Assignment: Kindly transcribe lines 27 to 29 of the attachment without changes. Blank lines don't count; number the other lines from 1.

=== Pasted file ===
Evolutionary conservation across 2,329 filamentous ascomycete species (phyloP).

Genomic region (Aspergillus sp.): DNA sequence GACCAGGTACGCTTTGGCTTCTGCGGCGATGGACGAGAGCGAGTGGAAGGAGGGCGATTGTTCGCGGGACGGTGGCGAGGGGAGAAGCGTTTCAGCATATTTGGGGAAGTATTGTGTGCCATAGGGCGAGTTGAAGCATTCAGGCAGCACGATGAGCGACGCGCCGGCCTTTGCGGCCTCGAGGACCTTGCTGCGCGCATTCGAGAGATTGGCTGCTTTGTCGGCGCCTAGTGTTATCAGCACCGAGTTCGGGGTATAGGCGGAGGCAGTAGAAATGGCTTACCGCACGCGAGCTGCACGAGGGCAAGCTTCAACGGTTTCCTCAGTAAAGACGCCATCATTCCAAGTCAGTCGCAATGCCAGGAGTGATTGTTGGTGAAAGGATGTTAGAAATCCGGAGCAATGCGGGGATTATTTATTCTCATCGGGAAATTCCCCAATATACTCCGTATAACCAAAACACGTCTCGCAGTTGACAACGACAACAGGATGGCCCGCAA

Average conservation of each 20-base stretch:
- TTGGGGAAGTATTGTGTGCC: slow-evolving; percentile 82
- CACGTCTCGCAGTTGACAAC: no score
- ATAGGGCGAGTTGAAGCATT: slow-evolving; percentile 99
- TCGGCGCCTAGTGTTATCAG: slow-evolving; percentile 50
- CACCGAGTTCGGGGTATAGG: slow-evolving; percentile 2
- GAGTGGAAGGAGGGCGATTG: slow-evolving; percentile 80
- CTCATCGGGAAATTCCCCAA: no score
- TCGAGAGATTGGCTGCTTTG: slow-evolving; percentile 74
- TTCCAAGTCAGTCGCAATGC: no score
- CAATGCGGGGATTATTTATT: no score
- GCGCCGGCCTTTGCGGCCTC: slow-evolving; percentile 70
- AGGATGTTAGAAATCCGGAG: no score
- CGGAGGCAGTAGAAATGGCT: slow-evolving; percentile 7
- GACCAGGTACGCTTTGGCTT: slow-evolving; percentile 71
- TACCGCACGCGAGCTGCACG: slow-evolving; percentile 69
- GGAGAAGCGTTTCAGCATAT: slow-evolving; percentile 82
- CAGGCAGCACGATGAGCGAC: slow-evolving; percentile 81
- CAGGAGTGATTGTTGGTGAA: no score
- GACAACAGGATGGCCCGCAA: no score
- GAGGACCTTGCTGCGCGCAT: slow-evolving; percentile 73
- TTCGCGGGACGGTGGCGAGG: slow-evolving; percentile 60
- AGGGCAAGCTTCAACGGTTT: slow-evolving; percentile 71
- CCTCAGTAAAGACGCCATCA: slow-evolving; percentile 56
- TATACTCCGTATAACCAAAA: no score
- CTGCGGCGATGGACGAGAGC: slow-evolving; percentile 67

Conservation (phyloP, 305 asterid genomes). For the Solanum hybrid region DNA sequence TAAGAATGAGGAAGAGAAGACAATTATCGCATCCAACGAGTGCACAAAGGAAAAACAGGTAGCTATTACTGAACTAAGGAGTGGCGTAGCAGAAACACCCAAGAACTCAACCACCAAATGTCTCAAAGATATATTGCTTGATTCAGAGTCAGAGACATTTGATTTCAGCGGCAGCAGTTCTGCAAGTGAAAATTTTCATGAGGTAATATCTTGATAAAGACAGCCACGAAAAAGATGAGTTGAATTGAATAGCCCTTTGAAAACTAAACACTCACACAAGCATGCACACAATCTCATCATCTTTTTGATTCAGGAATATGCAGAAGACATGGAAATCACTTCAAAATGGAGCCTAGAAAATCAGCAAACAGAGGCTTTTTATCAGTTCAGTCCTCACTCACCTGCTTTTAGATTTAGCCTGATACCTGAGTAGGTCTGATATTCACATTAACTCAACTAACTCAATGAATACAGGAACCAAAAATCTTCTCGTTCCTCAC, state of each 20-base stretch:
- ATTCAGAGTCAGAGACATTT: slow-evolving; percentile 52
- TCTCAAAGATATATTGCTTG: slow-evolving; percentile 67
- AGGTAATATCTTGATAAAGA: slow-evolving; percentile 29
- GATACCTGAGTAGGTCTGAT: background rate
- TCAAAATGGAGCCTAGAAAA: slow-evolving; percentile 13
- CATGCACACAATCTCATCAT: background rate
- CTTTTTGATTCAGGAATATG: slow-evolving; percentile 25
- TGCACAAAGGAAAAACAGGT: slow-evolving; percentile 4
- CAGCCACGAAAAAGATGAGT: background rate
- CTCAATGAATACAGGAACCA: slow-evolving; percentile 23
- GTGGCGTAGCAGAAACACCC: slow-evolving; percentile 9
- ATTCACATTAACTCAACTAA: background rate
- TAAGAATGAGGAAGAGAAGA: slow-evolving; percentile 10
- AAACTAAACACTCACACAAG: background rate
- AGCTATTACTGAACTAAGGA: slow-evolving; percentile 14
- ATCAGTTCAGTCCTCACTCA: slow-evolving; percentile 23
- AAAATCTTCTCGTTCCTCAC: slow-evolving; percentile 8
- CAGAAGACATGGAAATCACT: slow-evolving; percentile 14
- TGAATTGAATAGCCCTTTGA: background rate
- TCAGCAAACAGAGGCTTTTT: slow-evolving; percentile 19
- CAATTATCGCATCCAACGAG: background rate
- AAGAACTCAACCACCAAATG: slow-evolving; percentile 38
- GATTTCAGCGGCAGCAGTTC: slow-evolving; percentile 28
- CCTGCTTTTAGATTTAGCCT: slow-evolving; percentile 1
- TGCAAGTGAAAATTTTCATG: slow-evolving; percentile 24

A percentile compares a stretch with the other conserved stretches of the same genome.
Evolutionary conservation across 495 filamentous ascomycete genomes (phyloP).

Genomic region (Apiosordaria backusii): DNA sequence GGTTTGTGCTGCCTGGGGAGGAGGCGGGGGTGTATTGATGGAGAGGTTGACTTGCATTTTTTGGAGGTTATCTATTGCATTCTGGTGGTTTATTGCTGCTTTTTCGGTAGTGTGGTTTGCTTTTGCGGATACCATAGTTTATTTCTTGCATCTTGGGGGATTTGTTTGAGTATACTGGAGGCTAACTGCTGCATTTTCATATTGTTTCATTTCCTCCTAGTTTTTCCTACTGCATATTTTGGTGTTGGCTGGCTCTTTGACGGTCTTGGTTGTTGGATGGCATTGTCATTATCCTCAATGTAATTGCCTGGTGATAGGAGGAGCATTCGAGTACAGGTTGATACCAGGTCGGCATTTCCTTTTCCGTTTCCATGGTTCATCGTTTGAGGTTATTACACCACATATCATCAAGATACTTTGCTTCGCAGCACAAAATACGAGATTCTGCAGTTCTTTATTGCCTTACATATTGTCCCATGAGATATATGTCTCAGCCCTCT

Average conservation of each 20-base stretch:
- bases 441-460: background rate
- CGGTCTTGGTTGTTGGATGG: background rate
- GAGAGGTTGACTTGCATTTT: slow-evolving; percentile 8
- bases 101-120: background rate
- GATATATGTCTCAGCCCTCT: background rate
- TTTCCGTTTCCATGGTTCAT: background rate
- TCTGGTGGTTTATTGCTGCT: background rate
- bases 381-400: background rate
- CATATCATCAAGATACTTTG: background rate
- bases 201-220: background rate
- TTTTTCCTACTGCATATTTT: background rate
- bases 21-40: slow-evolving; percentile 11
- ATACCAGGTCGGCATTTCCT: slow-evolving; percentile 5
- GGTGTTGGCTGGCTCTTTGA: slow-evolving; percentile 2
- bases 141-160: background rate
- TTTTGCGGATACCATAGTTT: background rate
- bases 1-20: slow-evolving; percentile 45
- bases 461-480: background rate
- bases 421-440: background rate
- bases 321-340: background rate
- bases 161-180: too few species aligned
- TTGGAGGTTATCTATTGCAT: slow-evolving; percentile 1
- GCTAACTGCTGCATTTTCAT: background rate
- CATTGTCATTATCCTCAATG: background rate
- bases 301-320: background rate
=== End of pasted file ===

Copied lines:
- TATACTCCGTATAACCAAAA: no score
- CTGCGGCGATGGACGAGAGC: slow-evolving; percentile 67

Conservation (phyloP, 305 asterid genomes). For the Solanum hybrid region DNA sequence TAAGAATGAGGAAGAGAAGACAATTATCGCATCCAACGAGTGCACAAAGGAAAAACAGGTAGCTATTACTGAACTAAGGAGTGGCGTAGCAGAAACACCCAAGAACTCAACCACCAAATGTCTCAAAGATATATTGCTTGATTCAGAGTCAGAGACATTTGATTTCAGCGGCAGCAGTTCTGCAAGTGAAAATTTTCATGAGGTAATATCTTGATAAAGACAGCCACGAAAAAGATGAGTTGAATTGAATAGCCCTTTGAAAACTAAACACTCACACAAGCATGCACACAATCTCATCATCTTTTTGATTCAGGAATATGCAGAAGACATGGAAATCACTTCAAAATGGAGCCTAGAAAATCAGCAAACAGAGGCTTTTTATCAGTTCAGTCCTCACTCACCTGCTTTTAGATTTAGCCTGATACCTGAGTAGGTCTGATATTCACATTAACTCAACTAACTCAATGAATACAGGAACCAAAAATCTTCTCGTTCCTCAC, state of each 20-base stretch: